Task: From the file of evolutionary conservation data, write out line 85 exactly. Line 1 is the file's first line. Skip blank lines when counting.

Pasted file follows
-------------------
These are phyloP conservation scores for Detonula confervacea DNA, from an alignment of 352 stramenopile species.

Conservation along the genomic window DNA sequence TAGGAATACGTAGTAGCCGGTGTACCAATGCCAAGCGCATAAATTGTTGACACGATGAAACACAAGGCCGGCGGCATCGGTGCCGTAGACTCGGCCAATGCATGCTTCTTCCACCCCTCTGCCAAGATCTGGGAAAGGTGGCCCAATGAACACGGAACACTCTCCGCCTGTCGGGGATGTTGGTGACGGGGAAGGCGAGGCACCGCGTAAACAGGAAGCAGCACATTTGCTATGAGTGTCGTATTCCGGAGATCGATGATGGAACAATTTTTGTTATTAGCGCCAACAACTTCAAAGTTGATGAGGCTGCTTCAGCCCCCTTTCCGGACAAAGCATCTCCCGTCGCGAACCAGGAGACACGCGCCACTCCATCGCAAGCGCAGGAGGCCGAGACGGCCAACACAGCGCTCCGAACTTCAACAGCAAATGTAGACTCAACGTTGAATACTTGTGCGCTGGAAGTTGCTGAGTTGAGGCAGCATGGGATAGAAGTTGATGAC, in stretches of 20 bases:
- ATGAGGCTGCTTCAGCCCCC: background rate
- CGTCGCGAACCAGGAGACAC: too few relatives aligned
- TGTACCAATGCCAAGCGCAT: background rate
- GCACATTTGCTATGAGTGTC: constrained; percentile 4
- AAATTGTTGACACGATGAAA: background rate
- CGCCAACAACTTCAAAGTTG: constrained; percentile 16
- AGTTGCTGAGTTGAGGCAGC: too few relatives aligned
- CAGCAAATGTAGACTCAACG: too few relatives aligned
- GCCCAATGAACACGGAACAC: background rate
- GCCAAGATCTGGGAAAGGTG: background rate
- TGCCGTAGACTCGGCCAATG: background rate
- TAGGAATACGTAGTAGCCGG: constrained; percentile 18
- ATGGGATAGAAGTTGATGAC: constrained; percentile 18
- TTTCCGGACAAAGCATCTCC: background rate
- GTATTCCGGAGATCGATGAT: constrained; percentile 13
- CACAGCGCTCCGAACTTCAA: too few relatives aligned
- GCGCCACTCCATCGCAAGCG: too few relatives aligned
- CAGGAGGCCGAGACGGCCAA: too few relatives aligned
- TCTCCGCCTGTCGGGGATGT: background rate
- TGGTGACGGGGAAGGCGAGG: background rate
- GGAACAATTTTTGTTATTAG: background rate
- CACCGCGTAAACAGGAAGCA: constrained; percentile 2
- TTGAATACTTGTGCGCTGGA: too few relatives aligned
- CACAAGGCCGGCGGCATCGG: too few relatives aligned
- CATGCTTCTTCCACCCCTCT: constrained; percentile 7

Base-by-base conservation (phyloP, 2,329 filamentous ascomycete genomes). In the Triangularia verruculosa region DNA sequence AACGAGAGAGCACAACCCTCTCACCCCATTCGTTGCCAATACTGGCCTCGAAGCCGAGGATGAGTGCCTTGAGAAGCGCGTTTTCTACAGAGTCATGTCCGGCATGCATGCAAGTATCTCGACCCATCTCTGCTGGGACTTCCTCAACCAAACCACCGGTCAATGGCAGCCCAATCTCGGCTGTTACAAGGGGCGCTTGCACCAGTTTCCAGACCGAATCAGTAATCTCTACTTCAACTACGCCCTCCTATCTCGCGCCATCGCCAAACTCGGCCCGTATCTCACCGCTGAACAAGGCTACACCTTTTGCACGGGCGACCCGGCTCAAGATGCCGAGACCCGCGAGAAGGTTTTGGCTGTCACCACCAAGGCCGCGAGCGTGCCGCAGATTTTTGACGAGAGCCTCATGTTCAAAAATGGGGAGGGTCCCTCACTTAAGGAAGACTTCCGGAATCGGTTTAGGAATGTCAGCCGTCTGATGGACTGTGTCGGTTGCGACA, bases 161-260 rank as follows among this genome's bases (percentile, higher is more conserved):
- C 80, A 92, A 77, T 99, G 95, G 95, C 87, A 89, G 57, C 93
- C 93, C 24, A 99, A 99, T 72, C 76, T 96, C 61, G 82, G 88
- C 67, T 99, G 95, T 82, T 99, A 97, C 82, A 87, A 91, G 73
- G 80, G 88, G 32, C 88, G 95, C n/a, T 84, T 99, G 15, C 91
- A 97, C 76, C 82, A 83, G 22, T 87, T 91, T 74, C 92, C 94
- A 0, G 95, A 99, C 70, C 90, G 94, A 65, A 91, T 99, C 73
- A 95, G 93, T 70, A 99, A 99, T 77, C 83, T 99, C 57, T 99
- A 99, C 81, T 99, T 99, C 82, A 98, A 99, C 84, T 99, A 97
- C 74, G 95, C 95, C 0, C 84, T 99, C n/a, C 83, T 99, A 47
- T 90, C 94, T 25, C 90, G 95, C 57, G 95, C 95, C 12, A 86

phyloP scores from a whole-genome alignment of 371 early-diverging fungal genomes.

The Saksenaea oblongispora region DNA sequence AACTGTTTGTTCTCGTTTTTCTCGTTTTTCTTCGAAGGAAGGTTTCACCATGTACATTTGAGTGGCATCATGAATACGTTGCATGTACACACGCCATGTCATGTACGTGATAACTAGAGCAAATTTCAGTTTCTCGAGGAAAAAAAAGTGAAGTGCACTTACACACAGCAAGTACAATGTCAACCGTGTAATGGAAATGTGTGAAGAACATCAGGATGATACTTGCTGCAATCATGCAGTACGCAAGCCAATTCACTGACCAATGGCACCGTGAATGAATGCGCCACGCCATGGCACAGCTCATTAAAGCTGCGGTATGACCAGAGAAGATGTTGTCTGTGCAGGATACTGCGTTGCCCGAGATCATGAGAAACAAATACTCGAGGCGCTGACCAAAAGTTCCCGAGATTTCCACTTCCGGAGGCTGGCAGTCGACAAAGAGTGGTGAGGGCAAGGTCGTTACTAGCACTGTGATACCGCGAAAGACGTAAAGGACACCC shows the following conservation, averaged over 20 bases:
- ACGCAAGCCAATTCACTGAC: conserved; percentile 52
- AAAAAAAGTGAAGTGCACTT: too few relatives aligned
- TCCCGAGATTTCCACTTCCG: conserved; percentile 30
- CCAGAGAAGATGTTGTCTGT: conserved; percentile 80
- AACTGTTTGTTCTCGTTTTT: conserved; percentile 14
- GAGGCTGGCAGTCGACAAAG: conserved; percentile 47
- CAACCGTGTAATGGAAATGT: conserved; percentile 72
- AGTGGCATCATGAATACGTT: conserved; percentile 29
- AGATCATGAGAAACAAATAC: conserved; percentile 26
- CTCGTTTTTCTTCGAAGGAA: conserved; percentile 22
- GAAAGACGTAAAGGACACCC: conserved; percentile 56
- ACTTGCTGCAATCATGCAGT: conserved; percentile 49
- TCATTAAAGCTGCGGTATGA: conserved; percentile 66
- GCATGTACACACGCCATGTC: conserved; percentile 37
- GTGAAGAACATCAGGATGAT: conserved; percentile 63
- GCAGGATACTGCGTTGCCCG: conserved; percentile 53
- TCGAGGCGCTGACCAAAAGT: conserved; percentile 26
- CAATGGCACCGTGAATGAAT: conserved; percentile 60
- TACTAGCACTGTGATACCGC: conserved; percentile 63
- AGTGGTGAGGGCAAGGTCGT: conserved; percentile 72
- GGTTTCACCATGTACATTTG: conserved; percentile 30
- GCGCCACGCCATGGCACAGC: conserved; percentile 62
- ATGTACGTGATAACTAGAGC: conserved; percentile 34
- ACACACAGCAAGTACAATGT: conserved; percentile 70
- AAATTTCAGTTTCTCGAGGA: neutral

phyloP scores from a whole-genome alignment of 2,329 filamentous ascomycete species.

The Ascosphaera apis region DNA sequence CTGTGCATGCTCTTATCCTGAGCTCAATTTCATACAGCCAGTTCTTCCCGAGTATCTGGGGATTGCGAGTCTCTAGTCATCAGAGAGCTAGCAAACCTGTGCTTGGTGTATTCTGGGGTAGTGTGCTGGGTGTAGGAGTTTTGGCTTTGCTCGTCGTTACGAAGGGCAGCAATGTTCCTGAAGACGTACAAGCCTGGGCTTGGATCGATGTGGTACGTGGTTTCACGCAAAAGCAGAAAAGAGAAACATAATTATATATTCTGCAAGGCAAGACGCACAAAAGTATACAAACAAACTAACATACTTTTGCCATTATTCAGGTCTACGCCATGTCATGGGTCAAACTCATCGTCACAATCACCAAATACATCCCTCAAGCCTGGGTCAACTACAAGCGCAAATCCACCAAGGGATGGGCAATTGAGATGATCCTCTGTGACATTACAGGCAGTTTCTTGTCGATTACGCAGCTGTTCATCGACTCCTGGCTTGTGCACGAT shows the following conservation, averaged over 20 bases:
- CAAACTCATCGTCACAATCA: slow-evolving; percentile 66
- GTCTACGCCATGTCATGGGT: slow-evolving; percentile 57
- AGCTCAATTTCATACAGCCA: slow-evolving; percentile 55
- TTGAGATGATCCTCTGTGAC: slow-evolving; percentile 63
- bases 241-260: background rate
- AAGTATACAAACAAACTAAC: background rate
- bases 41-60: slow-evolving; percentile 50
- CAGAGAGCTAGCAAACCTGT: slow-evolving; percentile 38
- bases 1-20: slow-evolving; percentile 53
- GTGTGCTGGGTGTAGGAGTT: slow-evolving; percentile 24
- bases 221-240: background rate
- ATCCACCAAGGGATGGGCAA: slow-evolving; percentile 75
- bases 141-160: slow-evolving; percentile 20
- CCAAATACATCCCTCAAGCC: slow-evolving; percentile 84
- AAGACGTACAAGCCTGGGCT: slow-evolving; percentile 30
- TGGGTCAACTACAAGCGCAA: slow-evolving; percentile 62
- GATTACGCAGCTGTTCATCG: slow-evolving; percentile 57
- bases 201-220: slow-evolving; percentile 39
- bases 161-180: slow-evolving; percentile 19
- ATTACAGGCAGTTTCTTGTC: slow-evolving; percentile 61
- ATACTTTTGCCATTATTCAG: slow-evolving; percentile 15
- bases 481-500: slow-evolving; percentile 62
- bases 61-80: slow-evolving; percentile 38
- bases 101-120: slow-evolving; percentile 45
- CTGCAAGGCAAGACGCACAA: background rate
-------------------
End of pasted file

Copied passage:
- bases 201-220: slow-evolving; percentile 39